Attractions & Activities in West Yellowstone, Montana
The main attraction of West Yellowstone is obvious – Yellowstone National Park. West Yellowstone is the closest “town” to the very popular Geyser Basin in Yellowstone National Park (where “Old Faithful” is found) – lying around 30 miles or so away. West Yellowstone is also very close to the Mammoth area of Yellowstone Park.
However, let’s break away from the obvious and look at some of the other neat things lying in and around West Yellowstone. You see, what I like about West Yellowstone is not its proximity to Yellowstone National Park, but it’s almost ideal location for lots of other intriguing outdoor activities.
West Yellowstone is home to the only IMAX theatre in Montana, at least as far as I know. I can spend hours watching these awesome films – and considering the on-again, off-again weather of West Yellowstone, having a IMAX movie theatre in town is a blessing on cold, rainy days.
Any person who is even remotely interested in shopping – any kind of shopping – can also easily spend a pleasant and fairly relaxing day just wandering around town. Whether you’re likes run to sporting goods, books, food or gifts, you’ll find something in town that is bound to be of interest.
And outside of West Yellowstone lies even more enjoyable things to do. First, it is no secret that the fly fishing in Yellowstone National Park is excellent. Yet, equal quality fishing is located outside of the park, too. Hebgen Lake has excellent rainbow trout, as does the Gallatin River and nearby Madison River. Or, you can go to the west of town, towards Idaho, and spend time fly fishing the legendary Henry’s Fork of the Snake River. Thus, a serious angler who wants to fly fish the “Yellowstone Country”, so to speak, will need to get three fishing licenses – one for the park, one for Montana and one for Idaho. But hey, the fishing makes it all worthwhile, so don’t be cheap about it.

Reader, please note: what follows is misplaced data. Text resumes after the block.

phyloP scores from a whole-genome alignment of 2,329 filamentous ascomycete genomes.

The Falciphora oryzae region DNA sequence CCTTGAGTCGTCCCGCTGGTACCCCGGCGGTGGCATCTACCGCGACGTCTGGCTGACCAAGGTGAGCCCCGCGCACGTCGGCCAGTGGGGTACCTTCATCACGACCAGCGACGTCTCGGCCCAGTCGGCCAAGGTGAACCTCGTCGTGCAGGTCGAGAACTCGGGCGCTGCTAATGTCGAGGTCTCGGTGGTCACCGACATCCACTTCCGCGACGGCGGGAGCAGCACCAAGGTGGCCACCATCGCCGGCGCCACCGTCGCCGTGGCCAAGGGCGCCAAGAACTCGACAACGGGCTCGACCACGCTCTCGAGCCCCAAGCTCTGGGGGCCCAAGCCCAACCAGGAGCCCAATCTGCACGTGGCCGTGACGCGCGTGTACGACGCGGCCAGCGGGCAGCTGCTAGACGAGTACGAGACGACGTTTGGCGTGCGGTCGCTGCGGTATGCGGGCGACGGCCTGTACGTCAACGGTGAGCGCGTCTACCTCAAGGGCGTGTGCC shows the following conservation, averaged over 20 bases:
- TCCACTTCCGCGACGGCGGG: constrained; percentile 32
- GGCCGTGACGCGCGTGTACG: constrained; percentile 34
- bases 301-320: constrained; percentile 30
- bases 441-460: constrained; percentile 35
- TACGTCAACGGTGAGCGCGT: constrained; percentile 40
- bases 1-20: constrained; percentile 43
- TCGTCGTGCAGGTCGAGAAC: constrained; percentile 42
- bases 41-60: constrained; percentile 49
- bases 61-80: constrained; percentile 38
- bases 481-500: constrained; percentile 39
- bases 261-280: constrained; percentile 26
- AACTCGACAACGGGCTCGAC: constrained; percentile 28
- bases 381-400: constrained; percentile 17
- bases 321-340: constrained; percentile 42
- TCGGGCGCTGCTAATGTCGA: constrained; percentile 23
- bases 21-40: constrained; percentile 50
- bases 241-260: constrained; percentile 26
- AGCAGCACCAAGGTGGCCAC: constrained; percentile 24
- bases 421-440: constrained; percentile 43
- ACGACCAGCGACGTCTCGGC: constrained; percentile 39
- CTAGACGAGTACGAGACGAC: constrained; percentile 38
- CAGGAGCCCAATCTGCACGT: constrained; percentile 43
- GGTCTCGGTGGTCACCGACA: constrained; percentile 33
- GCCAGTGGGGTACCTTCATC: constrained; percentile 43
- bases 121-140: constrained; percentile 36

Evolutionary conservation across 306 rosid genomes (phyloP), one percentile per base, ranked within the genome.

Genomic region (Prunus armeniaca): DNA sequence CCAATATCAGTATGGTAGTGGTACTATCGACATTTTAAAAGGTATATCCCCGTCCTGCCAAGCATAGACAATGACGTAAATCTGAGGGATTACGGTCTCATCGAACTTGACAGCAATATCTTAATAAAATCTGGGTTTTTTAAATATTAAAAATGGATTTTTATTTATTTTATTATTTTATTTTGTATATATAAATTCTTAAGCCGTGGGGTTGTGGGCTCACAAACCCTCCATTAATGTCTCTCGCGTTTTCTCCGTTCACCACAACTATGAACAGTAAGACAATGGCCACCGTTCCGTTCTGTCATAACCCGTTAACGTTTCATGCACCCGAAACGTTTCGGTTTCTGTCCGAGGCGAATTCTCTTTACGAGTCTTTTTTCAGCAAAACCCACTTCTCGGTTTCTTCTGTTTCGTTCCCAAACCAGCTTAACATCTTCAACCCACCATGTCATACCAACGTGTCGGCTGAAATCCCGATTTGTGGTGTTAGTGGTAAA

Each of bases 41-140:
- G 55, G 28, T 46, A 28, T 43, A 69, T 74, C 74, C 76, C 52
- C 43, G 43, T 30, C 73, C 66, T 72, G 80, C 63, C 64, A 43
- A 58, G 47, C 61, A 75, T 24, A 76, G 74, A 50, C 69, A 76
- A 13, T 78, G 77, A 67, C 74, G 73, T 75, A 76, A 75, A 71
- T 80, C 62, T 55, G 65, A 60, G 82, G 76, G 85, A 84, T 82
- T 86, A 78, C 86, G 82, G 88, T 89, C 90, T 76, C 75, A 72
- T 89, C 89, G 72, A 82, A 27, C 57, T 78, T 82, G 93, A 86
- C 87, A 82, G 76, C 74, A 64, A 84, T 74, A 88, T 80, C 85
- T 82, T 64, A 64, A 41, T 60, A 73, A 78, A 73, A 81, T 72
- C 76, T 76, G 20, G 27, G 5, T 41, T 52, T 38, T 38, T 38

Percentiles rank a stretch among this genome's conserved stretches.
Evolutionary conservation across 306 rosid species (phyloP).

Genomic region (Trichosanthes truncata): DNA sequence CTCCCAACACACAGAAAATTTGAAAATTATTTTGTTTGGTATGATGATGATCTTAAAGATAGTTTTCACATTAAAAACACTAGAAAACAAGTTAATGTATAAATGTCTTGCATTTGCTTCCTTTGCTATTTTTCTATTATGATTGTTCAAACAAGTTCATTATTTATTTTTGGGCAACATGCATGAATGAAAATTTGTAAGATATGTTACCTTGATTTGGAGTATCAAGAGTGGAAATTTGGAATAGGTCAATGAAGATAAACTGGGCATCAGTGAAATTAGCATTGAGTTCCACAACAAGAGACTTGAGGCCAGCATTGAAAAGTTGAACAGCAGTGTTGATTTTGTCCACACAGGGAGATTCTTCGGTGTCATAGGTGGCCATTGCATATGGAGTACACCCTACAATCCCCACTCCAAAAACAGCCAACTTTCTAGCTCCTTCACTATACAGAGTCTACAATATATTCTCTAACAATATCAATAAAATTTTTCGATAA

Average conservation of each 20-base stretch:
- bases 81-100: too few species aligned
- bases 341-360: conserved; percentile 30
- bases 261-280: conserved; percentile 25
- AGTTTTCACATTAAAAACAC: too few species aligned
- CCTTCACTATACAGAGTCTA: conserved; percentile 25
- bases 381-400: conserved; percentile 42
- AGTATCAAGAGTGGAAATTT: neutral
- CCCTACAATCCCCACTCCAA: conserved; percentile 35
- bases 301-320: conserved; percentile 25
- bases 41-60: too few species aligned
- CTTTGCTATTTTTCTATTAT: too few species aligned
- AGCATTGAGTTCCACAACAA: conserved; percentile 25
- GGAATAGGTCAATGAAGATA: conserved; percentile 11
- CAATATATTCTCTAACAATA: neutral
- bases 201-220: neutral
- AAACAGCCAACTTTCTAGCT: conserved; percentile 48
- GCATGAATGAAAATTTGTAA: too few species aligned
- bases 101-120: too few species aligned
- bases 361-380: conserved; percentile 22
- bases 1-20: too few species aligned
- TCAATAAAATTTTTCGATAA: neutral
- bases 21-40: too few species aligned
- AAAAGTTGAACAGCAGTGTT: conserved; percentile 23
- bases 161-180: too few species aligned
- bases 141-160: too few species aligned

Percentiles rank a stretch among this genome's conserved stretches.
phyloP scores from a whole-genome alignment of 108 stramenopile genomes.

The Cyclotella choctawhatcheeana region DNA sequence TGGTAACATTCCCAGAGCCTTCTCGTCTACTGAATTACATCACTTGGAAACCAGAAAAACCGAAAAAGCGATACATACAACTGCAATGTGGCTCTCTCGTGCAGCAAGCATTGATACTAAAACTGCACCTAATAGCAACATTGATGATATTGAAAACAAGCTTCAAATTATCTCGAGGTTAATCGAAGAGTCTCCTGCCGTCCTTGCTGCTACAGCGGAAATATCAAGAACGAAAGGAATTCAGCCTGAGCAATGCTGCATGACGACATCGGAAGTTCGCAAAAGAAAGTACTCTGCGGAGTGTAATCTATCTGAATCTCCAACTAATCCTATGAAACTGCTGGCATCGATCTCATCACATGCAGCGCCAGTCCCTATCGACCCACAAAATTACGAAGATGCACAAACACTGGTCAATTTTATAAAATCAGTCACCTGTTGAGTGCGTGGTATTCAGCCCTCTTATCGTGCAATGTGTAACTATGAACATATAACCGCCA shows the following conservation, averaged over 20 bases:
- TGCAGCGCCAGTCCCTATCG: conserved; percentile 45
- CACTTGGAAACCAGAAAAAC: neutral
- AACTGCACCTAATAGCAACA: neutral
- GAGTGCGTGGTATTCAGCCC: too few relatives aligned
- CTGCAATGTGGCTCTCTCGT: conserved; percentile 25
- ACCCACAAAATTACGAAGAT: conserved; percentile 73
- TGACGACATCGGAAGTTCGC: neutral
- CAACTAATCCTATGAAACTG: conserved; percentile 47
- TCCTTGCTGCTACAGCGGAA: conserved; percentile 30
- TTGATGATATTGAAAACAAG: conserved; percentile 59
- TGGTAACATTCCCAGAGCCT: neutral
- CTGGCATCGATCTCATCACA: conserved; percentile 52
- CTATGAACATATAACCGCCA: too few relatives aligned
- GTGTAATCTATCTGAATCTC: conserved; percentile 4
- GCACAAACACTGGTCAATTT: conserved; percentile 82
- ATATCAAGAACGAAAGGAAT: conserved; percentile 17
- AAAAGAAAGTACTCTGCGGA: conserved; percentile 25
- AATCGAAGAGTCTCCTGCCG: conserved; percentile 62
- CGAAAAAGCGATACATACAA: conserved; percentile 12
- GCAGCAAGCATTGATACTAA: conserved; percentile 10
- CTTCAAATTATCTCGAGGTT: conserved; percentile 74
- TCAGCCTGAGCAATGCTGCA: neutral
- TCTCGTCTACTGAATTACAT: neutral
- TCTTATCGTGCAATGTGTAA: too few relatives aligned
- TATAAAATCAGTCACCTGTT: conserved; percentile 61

If you’re not in the mood to fish but want to enjoy the rivers, then you’re also in luck. The Gallatin River and the Madison River, each lying about 30 miles away, provide for some splendid float trips. The Gallatin River, in particular, is a great river for floating for people looking for whitewater.
Like mountain views? Well, lying about 30 miles to the west of town is Mt. Jefferson, which is part of the continental divide (part of the Centennial Mountains) – forming the border between Idaho and Montana. A good condition gravel road works its way up to the very top of this mountain from the Idaho side. The views from atop this mountain are absolutely outstanding, as you can see the Teton Mountains of Wyoming, Yellowstone Park (of course), the Centennial Valley of Montana, and countless other mountain ranges everywhere. The drive up here is well worth your time on a clear day if you want to take in a view. Read this article for more information about this very scenic and easy drive, which I call the Sawtell Peak Scenic Drive.
Hunting is not allowed in Yellowstone National Park, of course. However, lying just outside the park in Montana is wonderful hunting areas for elk, deer and pretty much everything else.
West Yellowstone, as everyone has probably heard by now, also remains very “active” during the winter months. West Yellowstone serves as the “hub” of winter recreation for Yellowstone National Park. This is mainly because the portion of Yellowstone Park that lies near West Yellowstone is open to snowmobiling and snow coach travel, going up as far as the Geyser Basin. While one can argue back and forth about the whole whether snowmobiling should be allowed in the park or not, people do come from all over the United States to take in the very unique site of seeing Yellowstone National Park during the winter.
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